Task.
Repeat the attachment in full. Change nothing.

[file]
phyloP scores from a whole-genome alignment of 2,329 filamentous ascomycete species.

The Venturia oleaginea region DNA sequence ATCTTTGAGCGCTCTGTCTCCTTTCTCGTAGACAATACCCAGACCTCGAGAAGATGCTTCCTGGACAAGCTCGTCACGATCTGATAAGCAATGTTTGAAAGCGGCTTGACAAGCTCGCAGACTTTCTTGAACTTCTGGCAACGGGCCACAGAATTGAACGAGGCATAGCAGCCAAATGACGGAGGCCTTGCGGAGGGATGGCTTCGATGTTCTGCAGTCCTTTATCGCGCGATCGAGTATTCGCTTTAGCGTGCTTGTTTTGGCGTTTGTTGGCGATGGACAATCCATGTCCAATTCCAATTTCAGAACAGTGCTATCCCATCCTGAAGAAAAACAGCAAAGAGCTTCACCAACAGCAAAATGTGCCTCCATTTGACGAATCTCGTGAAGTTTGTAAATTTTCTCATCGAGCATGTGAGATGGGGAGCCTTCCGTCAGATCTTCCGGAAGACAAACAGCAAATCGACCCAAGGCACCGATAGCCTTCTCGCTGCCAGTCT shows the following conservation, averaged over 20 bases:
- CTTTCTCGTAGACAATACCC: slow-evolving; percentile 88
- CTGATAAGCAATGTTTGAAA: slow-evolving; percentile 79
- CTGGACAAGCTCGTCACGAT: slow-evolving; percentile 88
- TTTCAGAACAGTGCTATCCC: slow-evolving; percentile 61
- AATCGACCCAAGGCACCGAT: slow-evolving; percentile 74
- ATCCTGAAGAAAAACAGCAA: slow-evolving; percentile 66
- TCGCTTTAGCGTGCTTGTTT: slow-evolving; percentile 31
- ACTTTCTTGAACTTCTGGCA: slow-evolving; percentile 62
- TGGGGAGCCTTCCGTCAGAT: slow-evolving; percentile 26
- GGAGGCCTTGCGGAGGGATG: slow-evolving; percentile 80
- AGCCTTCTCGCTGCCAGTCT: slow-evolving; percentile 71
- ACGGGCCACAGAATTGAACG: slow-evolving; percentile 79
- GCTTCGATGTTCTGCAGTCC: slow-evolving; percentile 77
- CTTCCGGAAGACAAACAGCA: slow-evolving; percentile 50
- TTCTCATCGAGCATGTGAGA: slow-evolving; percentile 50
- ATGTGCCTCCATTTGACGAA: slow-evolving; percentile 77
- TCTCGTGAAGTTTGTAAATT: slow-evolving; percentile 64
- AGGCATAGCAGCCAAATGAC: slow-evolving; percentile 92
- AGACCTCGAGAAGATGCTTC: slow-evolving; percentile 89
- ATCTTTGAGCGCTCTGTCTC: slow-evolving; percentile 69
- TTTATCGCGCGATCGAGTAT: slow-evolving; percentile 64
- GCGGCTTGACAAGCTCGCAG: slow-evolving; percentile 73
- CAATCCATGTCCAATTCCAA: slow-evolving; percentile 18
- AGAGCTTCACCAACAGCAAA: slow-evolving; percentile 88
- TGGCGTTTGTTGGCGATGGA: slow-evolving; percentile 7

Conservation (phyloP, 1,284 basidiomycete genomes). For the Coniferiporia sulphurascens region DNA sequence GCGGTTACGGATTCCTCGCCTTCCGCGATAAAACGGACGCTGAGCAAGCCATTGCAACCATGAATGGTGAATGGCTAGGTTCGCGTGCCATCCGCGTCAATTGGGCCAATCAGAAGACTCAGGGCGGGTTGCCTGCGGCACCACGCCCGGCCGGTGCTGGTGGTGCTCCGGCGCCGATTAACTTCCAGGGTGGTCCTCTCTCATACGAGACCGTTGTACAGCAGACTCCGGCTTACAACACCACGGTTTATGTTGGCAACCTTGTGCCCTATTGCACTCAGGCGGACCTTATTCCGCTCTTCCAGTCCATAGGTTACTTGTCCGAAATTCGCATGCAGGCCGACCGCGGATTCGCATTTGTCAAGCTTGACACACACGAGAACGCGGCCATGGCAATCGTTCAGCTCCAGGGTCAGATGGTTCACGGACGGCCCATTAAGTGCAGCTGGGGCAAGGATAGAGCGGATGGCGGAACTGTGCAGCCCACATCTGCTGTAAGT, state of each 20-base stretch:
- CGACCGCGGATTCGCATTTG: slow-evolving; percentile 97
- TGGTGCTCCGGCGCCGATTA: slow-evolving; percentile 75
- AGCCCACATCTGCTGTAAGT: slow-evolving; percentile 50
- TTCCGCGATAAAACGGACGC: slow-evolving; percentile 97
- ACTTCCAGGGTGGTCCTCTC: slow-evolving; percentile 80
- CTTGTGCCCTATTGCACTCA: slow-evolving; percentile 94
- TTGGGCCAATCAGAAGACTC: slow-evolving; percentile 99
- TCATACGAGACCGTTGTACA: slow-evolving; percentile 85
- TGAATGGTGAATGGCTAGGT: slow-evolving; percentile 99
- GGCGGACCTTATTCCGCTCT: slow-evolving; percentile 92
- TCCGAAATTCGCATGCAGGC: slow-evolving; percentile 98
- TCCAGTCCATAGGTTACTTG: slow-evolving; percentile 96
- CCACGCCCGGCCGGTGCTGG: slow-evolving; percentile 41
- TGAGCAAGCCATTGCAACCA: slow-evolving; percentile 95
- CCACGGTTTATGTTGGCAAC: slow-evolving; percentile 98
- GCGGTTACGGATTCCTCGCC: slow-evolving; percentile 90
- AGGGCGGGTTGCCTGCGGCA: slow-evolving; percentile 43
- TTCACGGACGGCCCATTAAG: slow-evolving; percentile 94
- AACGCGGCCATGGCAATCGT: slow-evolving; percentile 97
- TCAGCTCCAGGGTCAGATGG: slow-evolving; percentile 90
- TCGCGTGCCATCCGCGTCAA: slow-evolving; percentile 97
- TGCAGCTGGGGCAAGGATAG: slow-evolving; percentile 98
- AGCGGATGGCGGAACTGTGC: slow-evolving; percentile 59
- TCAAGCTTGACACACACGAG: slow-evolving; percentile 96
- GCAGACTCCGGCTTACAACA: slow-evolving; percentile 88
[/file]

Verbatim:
phyloP scores from a whole-genome alignment of 2,329 filamentous ascomycete species.

The Venturia oleaginea region DNA sequence ATCTTTGAGCGCTCTGTCTCCTTTCTCGTAGACAATACCCAGACCTCGAGAAGATGCTTCCTGGACAAGCTCGTCACGATCTGATAAGCAATGTTTGAAAGCGGCTTGACAAGCTCGCAGACTTTCTTGAACTTCTGGCAACGGGCCACAGAATTGAACGAGGCATAGCAGCCAAATGACGGAGGCCTTGCGGAGGGATGGCTTCGATGTTCTGCAGTCCTTTATCGCGCGATCGAGTATTCGCTTTAGCGTGCTTGTTTTGGCGTTTGTTGGCGATGGACAATCCATGTCCAATTCCAATTTCAGAACAGTGCTATCCCATCCTGAAGAAAAACAGCAAAGAGCTTCACCAACAGCAAAATGTGCCTCCATTTGACGAATCTCGTGAAGTTTGTAAATTTTCTCATCGAGCATGTGAGATGGGGAGCCTTCCGTCAGATCTTCCGGAAGACAAACAGCAAATCGACCCAAGGCACCGATAGCCTTCTCGCTGCCAGTCT shows the following conservation, averaged over 20 bases:
- CTTTCTCGTAGACAATACCC: slow-evolving; percentile 88
- CTGATAAGCAATGTTTGAAA: slow-evolving; percentile 79
- CTGGACAAGCTCGTCACGAT: slow-evolving; percentile 88
- TTTCAGAACAGTGCTATCCC: slow-evolving; percentile 61
- AATCGACCCAAGGCACCGAT: slow-evolving; percentile 74
- ATCCTGAAGAAAAACAGCAA: slow-evolving; percentile 66
- TCGCTTTAGCGTGCTTGTTT: slow-evolving; percentile 31
- ACTTTCTTGAACTTCTGGCA: slow-evolving; percentile 62
- TGGGGAGCCTTCCGTCAGAT: slow-evolving; percentile 26
- GGAGGCCTTGCGGAGGGATG: slow-evolving; percentile 80
- AGCCTTCTCGCTGCCAGTCT: slow-evolving; percentile 71
- ACGGGCCACAGAATTGAACG: slow-evolving; percentile 79
- GCTTCGATGTTCTGCAGTCC: slow-evolving; percentile 77
- CTTCCGGAAGACAAACAGCA: slow-evolving; percentile 50
- TTCTCATCGAGCATGTGAGA: slow-evolving; percentile 50
- ATGTGCCTCCATTTGACGAA: slow-evolving; percentile 77
- TCTCGTGAAGTTTGTAAATT: slow-evolving; percentile 64
- AGGCATAGCAGCCAAATGAC: slow-evolving; percentile 92
- AGACCTCGAGAAGATGCTTC: slow-evolving; percentile 89
- ATCTTTGAGCGCTCTGTCTC: slow-evolving; percentile 69
- TTTATCGCGCGATCGAGTAT: slow-evolving; percentile 64
- GCGGCTTGACAAGCTCGCAG: slow-evolving; percentile 73
- CAATCCATGTCCAATTCCAA: slow-evolving; percentile 18
- AGAGCTTCACCAACAGCAAA: slow-evolving; percentile 88
- TGGCGTTTGTTGGCGATGGA: slow-evolving; percentile 7

Conservation (phyloP, 1,284 basidiomycete genomes). For the Coniferiporia sulphurascens region DNA sequence GCGGTTACGGATTCCTCGCCTTCCGCGATAAAACGGACGCTGAGCAAGCCATTGCAACCATGAATGGTGAATGGCTAGGTTCGCGTGCCATCCGCGTCAATTGGGCCAATCAGAAGACTCAGGGCGGGTTGCCTGCGGCACCACGCCCGGCCGGTGCTGGTGGTGCTCCGGCGCCGATTAACTTCCAGGGTGGTCCTCTCTCATACGAGACCGTTGTACAGCAGACTCCGGCTTACAACACCACGGTTTATGTTGGCAACCTTGTGCCCTATTGCACTCAGGCGGACCTTATTCCGCTCTTCCAGTCCATAGGTTACTTGTCCGAAATTCGCATGCAGGCCGACCGCGGATTCGCATTTGTCAAGCTTGACACACACGAGAACGCGGCCATGGCAATCGTTCAGCTCCAGGGTCAGATGGTTCACGGACGGCCCATTAAGTGCAGCTGGGGCAAGGATAGAGCGGATGGCGGAACTGTGCAGCCCACATCTGCTGTAAGT, state of each 20-base stretch:
- CGACCGCGGATTCGCATTTG: slow-evolving; percentile 97
- TGGTGCTCCGGCGCCGATTA: slow-evolving; percentile 75
- AGCCCACATCTGCTGTAAGT: slow-evolving; percentile 50
- TTCCGCGATAAAACGGACGC: slow-evolving; percentile 97
- ACTTCCAGGGTGGTCCTCTC: slow-evolving; percentile 80
- CTTGTGCCCTATTGCACTCA: slow-evolving; percentile 94
- TTGGGCCAATCAGAAGACTC: slow-evolving; percentile 99
- TCATACGAGACCGTTGTACA: slow-evolving; percentile 85
- TGAATGGTGAATGGCTAGGT: slow-evolving; percentile 99
- GGCGGACCTTATTCCGCTCT: slow-evolving; percentile 92
- TCCGAAATTCGCATGCAGGC: slow-evolving; percentile 98
- TCCAGTCCATAGGTTACTTG: slow-evolving; percentile 96
- CCACGCCCGGCCGGTGCTGG: slow-evolving; percentile 41
- TGAGCAAGCCATTGCAACCA: slow-evolving; percentile 95
- CCACGGTTTATGTTGGCAAC: slow-evolving; percentile 98
- GCGGTTACGGATTCCTCGCC: slow-evolving; percentile 90
- AGGGCGGGTTGCCTGCGGCA: slow-evolving; percentile 43
- TTCACGGACGGCCCATTAAG: slow-evolving; percentile 94
- AACGCGGCCATGGCAATCGT: slow-evolving; percentile 97
- TCAGCTCCAGGGTCAGATGG: slow-evolving; percentile 90
- TCGCGTGCCATCCGCGTCAA: slow-evolving; percentile 97
- TGCAGCTGGGGCAAGGATAG: slow-evolving; percentile 98
- AGCGGATGGCGGAACTGTGC: slow-evolving; percentile 59
- TCAAGCTTGACACACACGAG: slow-evolving; percentile 96
- GCAGACTCCGGCTTACAACA: slow-evolving; percentile 88